Located between the Pacific and Indian Oceans, the Indonesian Seas are the place of immense water exchange. The water exchange is known as the Indonesian Throughflow and flows from the Pacific through to the lower Indian Ocean. This flow delivers eggs and larvae to the reefs of Indonesia and travels over the complex underwater topography creating great upwellings of nutrient-rich cold water. Both the marine diversity and importance for research tie back to the Indonesian Throughflow Current, which passes through Raja Ampat. This important current provides a route for warm water to flow from the Pacific to the Indian Ocean and is a key path in the global heat conveyor belt (which warms up oceans internationally and in turn maintains overall climate around the world)
A veritable life source, and after a holiday in these waters you will go home with a renewed sense of life yourself.
We are sure you have heard numerous times that Raja Ampat boasts the best waters and most abundant marine life in the South-East Asian region. Science considers it one of the premier sites for marine biology in the world. It has been recorded as holding 75% of all known species of ornamental and coral fish in the world and continues to be a vital spot for researchers who seek to develop knowledge on oceanic life.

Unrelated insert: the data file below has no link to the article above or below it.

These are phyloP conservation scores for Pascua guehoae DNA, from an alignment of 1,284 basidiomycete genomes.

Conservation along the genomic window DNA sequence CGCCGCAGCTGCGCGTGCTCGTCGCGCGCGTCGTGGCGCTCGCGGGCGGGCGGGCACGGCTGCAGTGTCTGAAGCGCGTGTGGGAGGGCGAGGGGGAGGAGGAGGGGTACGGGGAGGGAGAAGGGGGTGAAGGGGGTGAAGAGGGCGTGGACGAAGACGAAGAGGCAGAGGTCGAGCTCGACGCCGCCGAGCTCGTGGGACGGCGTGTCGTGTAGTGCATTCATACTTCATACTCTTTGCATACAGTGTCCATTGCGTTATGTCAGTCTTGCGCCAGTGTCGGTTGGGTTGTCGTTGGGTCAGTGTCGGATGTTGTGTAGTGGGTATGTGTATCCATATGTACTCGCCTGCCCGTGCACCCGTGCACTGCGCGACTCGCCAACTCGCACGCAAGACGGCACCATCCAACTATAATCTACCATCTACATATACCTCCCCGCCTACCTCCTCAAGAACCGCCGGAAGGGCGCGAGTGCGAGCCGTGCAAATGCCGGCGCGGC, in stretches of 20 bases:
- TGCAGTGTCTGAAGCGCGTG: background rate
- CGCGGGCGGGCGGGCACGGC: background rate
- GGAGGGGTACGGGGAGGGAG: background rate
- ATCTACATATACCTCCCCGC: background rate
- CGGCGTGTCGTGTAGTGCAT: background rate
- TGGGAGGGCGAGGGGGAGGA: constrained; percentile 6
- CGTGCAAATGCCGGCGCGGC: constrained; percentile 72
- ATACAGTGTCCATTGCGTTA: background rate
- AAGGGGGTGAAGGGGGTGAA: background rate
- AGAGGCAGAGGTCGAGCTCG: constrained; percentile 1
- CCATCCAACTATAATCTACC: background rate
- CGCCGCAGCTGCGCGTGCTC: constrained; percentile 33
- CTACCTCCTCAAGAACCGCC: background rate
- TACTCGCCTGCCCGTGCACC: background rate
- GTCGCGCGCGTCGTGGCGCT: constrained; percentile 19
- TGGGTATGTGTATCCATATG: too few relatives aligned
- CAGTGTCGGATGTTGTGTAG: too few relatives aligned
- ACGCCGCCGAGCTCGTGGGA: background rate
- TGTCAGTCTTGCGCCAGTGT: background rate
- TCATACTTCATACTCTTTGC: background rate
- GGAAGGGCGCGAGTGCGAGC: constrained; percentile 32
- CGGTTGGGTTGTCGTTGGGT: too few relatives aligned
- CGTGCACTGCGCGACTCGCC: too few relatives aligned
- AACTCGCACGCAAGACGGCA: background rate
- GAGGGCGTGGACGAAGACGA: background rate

But the question stands, why is Raja Ampat’s water so full of life?
We have already spoken about the Indonesian Throughflow, but one actually needs a clear explanation to truly understand the strength of this current. Norwegian scientist, Harald Sverdrup even made up his own term to explain the vast amount of liquid flowing here. He has said to imagine “a river that is 100 meters wide, 10 meters deep and flows at speeds of 4 knots, then imagine 500 of those rivers all combined together.” This is one Sverdrup… The Indonesian Throughflow is 22 Sverdrups!!
According to Conservation International – the undoubtable reason for Raja’s resilient reefs are complex and numerous but believed that one of the most important factors is that its reefs are normally exposed to a wide variation in temperatures, basically “pre-adapting” them to climate change.
Reefs across Raja Ampat experience temperatures fluctuating between 19 and 36 degrees Celsius (66–96 degrees Fahrenheit), with many individual reefs exposed to a whopping 6–12 C variation within a single 24-hour period! According to most marine biology textbooks, such variation should easily kill these corals, yet they are thriving.
As scuba divers and marine biologists began to travel to the more remote eastern parts of Indonesia, they discovered the absolute wonder of Raja Ampat’s biodiversity. It was soon realised that Raja Ampat was far more important to marine conservation than anyone had ever thought and agencies like Conservation International, the World Wildlife Fund, and the Nature Conservancy started to move in.